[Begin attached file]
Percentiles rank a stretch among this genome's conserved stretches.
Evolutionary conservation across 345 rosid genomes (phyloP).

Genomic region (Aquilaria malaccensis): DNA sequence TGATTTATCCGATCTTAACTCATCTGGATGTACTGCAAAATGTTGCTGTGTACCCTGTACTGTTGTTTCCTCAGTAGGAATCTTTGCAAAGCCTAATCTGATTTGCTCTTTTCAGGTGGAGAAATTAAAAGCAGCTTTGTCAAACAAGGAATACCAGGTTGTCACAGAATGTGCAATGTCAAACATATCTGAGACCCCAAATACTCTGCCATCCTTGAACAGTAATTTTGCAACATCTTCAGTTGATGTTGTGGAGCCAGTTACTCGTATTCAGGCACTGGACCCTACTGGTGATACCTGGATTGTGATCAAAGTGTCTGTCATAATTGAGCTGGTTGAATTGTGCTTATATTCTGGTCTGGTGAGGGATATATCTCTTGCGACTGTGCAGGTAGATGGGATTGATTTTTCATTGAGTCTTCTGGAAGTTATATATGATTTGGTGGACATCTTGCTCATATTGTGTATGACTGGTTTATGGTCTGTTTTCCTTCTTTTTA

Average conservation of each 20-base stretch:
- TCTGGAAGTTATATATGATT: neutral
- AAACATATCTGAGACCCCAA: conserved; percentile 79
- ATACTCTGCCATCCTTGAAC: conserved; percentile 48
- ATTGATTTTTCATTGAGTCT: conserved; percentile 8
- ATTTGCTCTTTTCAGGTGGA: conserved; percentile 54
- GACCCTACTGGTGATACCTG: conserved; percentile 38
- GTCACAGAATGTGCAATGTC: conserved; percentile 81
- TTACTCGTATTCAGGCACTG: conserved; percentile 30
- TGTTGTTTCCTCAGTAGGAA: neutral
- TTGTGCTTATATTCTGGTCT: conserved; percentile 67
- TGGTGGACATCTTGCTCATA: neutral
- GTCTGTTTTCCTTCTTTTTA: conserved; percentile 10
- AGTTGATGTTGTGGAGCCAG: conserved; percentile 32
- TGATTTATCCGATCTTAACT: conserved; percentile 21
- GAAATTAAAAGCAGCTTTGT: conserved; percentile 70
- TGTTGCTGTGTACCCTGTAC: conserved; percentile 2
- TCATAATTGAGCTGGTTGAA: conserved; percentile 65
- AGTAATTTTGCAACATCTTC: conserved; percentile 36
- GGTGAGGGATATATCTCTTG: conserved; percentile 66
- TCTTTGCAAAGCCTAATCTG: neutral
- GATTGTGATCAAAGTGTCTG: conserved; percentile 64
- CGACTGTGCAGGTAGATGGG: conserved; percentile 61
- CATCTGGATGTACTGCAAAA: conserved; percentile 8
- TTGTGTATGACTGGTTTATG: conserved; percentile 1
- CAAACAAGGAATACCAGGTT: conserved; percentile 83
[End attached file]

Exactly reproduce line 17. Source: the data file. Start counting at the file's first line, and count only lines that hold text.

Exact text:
- AGTTGATGTTGTGGAGCCAG: conserved; percentile 32